My subconscious works like a poorly written Victorian novel, so these lessons in fidelity usually end with a sort of karmic reward for good behaviour -- I discover that while I've had seven and a half years of happy marriage, the ex-girlfriend has experienced a slow and steady emotional decline since parting from me.

Of course, the side-effect to these dreams is that I end up spending the next conscious day wondering what has actually happened to the featured ex-love interest. The thoughts bring a deep and wistful melancholy. I can feel it pushing against my ribcage; breathing feels laboured. I'm not totally sure why the feeling is so strong, and what it says about me. Most likely is says I am a big girl.

But it's strange to think that out in the world right now there are all these women, all these souls, who have been close to me, and the odds are quite high that I will never see or hear from them again.

"All these women." That makes it sound as if there are thousands upon thousands of them; as if they could all move to the Aleutians and set up a semi-autonomous state of jaded ex-lovers: The People's Republic of Fuck-Chris-istan. But, you know what I mean -- there are more than three.

They are women who actually liked me -- even if just for a tiny space of time -- enough to be close. They saw me as better than I have ever seen myself. They kissed me. They wanted to hold my hand. And, to varying degrees, I tore myself up over them. It's hard to accept that two people could have existed in such intense moments and emotions and then just sort of fade away and never know if the other is even alive.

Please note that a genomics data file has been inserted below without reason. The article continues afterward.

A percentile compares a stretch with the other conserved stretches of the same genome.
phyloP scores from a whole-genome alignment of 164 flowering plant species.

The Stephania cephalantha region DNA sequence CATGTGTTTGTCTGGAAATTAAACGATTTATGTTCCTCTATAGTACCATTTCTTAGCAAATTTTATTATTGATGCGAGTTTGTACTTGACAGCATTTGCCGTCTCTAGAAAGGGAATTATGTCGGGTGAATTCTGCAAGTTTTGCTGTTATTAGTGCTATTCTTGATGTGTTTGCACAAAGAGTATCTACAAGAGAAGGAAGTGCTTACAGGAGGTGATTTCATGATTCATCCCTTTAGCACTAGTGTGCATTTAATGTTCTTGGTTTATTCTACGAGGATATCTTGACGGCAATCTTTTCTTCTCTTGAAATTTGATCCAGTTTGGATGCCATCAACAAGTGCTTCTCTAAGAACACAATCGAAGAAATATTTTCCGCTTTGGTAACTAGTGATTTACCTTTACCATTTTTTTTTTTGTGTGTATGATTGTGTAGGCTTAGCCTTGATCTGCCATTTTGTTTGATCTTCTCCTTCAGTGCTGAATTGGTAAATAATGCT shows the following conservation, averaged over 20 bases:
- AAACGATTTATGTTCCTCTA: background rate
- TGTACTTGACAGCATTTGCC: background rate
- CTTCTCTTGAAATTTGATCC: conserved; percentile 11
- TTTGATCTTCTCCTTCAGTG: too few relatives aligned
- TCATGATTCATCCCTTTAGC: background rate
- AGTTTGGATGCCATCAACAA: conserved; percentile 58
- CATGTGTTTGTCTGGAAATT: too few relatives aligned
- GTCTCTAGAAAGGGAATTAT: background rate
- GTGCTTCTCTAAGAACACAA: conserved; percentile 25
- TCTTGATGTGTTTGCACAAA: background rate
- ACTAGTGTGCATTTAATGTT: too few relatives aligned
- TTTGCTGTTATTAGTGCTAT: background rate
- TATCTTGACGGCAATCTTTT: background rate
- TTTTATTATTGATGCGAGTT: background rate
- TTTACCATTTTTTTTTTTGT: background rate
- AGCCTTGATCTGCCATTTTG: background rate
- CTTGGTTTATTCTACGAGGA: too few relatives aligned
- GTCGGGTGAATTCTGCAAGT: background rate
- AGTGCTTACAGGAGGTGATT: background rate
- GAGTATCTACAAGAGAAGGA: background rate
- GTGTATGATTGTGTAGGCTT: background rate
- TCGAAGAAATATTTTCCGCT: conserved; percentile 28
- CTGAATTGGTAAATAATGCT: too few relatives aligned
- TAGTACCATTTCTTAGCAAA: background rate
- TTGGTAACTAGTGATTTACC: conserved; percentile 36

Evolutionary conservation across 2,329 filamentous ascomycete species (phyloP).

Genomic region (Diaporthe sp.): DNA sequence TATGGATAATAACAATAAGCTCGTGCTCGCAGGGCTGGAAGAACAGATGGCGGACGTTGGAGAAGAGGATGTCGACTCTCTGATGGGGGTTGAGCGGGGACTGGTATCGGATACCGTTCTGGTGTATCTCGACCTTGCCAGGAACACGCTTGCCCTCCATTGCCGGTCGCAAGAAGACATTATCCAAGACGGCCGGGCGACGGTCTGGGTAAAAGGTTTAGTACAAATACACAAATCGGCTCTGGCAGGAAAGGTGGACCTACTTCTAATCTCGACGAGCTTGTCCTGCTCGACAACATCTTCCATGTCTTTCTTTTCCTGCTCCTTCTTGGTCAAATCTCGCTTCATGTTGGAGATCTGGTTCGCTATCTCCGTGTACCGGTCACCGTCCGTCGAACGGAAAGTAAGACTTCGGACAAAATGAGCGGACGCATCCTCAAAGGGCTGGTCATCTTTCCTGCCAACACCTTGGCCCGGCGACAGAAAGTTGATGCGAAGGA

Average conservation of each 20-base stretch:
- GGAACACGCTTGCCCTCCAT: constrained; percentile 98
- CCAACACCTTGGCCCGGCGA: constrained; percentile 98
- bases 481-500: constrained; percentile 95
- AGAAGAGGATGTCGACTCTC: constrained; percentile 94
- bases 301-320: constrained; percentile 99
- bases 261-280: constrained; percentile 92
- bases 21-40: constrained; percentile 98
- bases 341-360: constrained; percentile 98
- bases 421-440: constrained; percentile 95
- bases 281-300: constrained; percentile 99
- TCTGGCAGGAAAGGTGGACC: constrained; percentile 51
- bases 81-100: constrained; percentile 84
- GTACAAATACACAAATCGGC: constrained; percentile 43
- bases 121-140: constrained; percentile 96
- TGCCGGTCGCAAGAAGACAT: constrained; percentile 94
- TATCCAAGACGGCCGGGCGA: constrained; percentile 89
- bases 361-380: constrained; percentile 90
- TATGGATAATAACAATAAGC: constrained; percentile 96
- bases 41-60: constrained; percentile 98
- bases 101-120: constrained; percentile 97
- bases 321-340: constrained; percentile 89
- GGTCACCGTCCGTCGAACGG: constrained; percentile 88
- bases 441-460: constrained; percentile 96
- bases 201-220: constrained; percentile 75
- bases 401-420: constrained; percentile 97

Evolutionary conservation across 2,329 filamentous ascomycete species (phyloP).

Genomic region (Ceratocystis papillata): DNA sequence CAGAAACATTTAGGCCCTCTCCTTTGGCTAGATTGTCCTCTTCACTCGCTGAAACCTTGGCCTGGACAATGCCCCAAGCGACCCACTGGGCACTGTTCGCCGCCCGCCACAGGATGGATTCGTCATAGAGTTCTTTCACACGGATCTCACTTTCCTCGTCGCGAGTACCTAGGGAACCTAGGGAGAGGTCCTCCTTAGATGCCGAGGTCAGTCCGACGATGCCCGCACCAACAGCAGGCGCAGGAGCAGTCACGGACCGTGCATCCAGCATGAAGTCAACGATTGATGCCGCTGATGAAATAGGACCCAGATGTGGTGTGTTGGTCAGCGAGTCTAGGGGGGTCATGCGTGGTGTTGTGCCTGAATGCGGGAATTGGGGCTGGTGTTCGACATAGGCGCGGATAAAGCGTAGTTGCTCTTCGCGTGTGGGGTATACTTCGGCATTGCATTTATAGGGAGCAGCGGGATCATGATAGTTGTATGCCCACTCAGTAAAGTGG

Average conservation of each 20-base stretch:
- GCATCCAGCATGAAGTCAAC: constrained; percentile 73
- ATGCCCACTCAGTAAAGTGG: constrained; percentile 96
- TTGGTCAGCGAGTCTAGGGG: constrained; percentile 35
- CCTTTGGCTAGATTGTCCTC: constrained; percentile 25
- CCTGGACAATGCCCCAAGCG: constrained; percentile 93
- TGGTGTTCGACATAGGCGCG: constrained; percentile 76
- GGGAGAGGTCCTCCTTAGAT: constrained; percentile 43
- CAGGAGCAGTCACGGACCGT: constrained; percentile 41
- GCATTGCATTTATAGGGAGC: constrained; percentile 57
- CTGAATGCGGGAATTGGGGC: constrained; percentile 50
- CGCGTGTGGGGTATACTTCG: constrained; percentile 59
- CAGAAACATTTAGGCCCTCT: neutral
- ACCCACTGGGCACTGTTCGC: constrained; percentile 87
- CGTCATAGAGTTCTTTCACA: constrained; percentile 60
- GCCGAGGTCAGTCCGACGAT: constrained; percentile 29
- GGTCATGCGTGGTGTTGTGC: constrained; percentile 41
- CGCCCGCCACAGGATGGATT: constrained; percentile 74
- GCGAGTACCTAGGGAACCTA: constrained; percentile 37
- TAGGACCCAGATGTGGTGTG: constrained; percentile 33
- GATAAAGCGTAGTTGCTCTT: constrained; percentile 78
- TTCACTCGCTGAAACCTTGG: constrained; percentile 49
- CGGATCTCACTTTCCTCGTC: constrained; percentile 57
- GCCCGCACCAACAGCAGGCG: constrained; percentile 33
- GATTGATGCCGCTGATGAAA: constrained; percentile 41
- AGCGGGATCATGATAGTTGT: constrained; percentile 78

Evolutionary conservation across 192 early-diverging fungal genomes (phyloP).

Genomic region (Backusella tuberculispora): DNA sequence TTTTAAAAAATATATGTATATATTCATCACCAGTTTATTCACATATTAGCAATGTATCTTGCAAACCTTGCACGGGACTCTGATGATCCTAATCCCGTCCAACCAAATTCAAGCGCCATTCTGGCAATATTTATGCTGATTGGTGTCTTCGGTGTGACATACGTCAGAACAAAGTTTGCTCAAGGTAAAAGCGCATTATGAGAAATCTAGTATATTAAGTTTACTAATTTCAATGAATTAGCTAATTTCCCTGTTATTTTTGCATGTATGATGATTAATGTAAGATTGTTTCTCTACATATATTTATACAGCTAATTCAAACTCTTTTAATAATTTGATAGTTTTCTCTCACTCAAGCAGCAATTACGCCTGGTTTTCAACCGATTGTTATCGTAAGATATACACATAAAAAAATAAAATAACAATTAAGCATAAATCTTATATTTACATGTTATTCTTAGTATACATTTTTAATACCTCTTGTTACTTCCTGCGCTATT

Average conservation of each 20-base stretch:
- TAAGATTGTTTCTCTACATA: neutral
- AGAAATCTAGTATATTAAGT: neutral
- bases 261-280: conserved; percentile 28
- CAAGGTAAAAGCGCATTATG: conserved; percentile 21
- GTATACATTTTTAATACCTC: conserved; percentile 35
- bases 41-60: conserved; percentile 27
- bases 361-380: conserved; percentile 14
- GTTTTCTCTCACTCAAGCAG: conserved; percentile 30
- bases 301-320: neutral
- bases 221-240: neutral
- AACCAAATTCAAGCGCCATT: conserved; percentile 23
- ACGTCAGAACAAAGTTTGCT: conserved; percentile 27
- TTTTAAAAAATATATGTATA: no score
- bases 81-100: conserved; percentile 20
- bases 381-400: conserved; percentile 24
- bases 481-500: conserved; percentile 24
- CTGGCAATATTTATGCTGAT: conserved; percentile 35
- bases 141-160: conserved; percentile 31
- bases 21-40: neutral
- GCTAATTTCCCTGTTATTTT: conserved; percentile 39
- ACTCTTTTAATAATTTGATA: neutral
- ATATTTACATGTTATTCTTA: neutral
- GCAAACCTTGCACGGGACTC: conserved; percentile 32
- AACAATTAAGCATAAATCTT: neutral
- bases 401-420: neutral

I often wonder what happened to this person or that person. So much so that I will work their name into a blog post**, making their names Google searchable for all eternity. I have this stupid quiet hope that these little internet snares will lead to the person e-mailing me. But there's probably a reason I don't know where they are or what they are up to; perhaps they have no interest in hearing from me. I'm hardly a recluse; if Jeni Rodvold were to ever find herself wondering what the hell happened to me it would take less than a second to find out.

*His wife, Kristin, will often serve as a second voice of reason. Both are capable of speaking in the blunt way that is necessary for communicating to me.

**I have mentioned Sarah a few times: here and here.